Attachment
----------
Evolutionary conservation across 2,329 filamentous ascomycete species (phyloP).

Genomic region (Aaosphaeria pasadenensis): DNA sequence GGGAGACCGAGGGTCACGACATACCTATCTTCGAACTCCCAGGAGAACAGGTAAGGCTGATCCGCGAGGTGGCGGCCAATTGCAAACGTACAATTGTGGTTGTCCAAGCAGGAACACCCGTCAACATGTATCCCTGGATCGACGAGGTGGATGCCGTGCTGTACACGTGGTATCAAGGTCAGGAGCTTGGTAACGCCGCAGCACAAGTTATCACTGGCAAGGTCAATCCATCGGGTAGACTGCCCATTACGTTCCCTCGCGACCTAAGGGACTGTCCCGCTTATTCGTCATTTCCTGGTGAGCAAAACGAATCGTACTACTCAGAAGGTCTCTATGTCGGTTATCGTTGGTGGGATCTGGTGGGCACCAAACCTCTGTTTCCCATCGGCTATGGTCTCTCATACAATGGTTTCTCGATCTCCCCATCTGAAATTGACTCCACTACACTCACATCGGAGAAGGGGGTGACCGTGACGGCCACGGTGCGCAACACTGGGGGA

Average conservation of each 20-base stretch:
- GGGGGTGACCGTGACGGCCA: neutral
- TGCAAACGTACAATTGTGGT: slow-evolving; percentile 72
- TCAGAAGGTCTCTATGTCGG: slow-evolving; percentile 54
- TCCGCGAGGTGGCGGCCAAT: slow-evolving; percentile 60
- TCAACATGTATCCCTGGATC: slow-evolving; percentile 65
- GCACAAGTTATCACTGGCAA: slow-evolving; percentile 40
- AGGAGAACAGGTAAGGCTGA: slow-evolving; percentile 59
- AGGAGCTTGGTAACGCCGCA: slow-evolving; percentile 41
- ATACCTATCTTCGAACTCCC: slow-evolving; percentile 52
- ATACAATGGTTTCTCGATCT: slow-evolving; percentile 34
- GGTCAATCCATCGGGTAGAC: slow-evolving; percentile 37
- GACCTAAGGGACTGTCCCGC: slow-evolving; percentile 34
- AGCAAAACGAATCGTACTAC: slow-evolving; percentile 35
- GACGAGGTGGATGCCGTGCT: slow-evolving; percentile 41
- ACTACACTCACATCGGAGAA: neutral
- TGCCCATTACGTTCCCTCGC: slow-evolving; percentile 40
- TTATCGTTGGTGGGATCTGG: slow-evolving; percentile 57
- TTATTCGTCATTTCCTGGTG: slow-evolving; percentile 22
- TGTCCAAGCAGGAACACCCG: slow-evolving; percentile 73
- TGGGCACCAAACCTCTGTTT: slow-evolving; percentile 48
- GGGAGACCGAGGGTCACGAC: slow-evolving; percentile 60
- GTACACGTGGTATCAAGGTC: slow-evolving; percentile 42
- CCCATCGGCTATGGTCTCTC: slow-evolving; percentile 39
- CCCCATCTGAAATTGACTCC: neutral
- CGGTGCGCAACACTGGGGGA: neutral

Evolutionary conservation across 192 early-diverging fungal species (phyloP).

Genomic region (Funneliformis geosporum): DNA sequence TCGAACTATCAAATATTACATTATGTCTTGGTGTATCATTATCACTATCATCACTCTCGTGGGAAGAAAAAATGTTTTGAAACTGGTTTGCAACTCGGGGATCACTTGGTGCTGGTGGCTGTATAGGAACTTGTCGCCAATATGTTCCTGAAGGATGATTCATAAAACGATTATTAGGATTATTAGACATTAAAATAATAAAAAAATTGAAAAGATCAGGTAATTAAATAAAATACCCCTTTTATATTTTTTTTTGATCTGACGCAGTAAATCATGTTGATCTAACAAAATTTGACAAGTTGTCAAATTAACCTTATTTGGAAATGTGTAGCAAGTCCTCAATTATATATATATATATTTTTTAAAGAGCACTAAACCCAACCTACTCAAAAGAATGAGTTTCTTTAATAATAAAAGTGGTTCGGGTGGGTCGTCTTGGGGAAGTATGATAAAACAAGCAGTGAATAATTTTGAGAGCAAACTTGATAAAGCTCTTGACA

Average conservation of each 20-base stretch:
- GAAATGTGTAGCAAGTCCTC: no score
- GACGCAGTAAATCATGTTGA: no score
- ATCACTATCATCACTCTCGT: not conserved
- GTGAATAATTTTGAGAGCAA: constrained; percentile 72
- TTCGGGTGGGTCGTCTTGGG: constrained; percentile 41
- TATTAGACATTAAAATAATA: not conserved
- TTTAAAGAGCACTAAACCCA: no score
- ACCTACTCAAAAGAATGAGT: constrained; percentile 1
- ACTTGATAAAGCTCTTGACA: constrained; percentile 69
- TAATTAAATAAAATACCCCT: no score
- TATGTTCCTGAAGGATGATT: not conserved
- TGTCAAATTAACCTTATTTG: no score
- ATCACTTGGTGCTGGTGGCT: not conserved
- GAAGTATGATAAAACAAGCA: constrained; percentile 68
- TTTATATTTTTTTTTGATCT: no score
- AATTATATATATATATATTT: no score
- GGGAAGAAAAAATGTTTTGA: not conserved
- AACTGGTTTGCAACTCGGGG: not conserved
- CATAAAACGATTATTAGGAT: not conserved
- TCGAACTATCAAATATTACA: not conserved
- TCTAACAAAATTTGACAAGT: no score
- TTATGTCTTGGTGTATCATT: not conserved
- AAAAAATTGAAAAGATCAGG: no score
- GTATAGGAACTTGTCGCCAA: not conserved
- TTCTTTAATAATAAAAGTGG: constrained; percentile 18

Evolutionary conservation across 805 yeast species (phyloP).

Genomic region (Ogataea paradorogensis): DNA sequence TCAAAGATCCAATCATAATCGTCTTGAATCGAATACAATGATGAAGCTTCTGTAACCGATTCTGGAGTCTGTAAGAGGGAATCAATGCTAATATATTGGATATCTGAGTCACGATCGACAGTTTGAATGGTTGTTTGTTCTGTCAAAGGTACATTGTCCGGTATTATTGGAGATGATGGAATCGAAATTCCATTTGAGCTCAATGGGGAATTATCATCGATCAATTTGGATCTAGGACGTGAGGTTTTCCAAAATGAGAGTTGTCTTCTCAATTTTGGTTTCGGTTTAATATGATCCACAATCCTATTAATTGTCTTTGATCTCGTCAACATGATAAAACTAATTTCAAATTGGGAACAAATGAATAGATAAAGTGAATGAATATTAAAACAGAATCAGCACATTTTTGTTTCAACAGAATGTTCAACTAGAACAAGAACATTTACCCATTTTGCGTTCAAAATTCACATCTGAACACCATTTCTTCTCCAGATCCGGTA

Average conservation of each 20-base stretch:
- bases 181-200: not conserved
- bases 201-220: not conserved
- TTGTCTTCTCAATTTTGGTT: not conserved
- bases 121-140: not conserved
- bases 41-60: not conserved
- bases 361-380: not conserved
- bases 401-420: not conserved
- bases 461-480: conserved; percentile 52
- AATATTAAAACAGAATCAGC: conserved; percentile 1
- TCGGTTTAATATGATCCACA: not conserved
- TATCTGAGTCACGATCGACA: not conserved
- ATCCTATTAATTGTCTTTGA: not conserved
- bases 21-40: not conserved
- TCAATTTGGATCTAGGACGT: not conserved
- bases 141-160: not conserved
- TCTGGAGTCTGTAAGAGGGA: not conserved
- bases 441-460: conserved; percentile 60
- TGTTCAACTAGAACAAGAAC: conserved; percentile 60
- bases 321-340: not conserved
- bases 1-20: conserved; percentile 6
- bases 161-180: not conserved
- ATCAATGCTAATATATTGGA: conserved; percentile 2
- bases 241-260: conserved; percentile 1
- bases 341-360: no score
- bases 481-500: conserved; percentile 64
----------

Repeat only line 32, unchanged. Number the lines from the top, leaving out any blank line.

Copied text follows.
- GAAATGTGTAGCAAGTCCTC: no score